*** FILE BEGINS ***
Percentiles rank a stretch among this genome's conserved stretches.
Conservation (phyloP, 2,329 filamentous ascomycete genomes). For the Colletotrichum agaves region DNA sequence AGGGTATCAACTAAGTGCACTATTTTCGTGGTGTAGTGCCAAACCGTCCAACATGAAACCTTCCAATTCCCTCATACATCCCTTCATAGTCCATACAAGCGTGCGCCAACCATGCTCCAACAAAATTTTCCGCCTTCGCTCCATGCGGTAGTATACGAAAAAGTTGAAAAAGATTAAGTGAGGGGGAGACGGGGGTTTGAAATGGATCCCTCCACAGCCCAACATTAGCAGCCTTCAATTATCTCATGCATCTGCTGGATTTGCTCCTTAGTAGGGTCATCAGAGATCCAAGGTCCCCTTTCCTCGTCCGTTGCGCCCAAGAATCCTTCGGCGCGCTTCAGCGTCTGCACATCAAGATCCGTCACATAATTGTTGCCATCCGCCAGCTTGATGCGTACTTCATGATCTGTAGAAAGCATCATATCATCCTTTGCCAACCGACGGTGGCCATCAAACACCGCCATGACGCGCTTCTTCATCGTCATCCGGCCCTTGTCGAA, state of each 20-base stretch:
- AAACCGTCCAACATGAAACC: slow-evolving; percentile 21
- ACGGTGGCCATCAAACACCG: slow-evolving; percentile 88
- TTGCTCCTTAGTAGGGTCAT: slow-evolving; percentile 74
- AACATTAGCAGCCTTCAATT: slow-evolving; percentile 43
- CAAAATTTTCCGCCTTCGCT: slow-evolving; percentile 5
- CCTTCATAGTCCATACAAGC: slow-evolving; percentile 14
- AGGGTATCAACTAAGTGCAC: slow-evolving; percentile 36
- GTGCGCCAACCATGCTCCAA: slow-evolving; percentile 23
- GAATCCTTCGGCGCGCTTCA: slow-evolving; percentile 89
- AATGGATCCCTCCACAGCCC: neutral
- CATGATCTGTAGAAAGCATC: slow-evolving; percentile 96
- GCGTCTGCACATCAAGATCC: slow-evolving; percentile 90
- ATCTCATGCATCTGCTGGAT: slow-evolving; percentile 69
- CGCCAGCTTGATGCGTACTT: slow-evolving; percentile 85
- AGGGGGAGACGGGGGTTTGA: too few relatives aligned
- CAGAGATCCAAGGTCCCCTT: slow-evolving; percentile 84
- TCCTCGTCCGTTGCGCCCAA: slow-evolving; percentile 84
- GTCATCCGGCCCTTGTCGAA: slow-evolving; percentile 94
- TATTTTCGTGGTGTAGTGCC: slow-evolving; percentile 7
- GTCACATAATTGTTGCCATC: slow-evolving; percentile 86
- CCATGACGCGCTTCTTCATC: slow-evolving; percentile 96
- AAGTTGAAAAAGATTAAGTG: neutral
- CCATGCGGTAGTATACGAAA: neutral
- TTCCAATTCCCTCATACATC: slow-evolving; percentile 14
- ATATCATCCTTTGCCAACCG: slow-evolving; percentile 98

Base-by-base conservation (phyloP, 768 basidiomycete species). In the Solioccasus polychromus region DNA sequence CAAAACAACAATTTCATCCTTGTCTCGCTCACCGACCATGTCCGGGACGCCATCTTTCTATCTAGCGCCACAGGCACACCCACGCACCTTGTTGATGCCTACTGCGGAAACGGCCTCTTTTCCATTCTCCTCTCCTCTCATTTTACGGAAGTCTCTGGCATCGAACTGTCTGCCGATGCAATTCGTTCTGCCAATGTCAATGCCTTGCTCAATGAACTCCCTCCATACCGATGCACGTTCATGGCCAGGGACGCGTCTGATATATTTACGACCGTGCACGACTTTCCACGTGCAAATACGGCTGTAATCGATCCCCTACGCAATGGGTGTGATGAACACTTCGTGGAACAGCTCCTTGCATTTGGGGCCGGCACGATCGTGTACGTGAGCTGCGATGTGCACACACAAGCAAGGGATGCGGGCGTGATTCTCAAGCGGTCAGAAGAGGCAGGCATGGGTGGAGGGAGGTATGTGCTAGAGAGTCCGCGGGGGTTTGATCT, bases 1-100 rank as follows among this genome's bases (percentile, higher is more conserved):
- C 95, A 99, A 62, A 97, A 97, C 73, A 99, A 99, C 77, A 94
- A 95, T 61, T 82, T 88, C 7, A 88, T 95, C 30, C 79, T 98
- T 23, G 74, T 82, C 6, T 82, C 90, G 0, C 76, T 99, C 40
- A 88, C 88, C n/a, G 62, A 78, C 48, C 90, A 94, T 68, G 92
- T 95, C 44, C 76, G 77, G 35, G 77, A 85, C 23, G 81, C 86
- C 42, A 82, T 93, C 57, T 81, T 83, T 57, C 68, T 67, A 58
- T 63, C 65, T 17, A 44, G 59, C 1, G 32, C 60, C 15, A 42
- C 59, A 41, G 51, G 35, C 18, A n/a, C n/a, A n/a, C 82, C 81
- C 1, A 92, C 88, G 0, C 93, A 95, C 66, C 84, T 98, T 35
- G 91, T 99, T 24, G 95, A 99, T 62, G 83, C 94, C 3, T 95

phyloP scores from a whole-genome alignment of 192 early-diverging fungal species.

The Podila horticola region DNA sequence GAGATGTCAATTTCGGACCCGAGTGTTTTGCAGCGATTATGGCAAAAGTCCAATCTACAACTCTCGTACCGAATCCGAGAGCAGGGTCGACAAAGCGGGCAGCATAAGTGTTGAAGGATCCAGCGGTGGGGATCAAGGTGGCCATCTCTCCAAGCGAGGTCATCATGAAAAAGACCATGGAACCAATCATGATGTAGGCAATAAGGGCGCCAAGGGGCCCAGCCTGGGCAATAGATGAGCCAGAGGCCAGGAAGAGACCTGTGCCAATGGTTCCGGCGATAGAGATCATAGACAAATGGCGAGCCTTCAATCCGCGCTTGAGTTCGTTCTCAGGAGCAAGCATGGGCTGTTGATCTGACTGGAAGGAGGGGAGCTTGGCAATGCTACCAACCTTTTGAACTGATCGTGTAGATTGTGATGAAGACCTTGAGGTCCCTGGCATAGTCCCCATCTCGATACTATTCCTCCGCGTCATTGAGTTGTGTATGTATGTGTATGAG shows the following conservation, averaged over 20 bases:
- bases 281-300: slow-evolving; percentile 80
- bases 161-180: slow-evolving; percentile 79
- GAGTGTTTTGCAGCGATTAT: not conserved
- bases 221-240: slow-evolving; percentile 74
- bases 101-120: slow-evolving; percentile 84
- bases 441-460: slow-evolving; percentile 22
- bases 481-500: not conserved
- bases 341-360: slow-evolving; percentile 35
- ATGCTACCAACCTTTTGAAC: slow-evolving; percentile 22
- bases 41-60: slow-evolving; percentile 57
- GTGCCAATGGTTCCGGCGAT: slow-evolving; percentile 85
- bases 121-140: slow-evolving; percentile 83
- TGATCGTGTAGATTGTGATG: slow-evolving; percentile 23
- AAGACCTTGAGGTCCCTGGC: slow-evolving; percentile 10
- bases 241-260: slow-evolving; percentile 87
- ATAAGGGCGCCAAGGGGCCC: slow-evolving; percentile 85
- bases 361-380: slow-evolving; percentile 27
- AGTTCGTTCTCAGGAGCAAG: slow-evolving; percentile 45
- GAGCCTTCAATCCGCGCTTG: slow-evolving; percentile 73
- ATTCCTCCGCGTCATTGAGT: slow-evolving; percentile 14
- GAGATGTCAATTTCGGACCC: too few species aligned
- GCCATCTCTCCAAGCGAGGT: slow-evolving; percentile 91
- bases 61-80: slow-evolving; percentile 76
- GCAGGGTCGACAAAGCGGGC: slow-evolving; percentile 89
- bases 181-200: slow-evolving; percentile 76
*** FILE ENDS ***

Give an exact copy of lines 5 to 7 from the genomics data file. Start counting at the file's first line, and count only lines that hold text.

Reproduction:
- TTGCTCCTTAGTAGGGTCAT: slow-evolving; percentile 74
- AACATTAGCAGCCTTCAATT: slow-evolving; percentile 43
- CAAAATTTTCCGCCTTCGCT: slow-evolving; percentile 5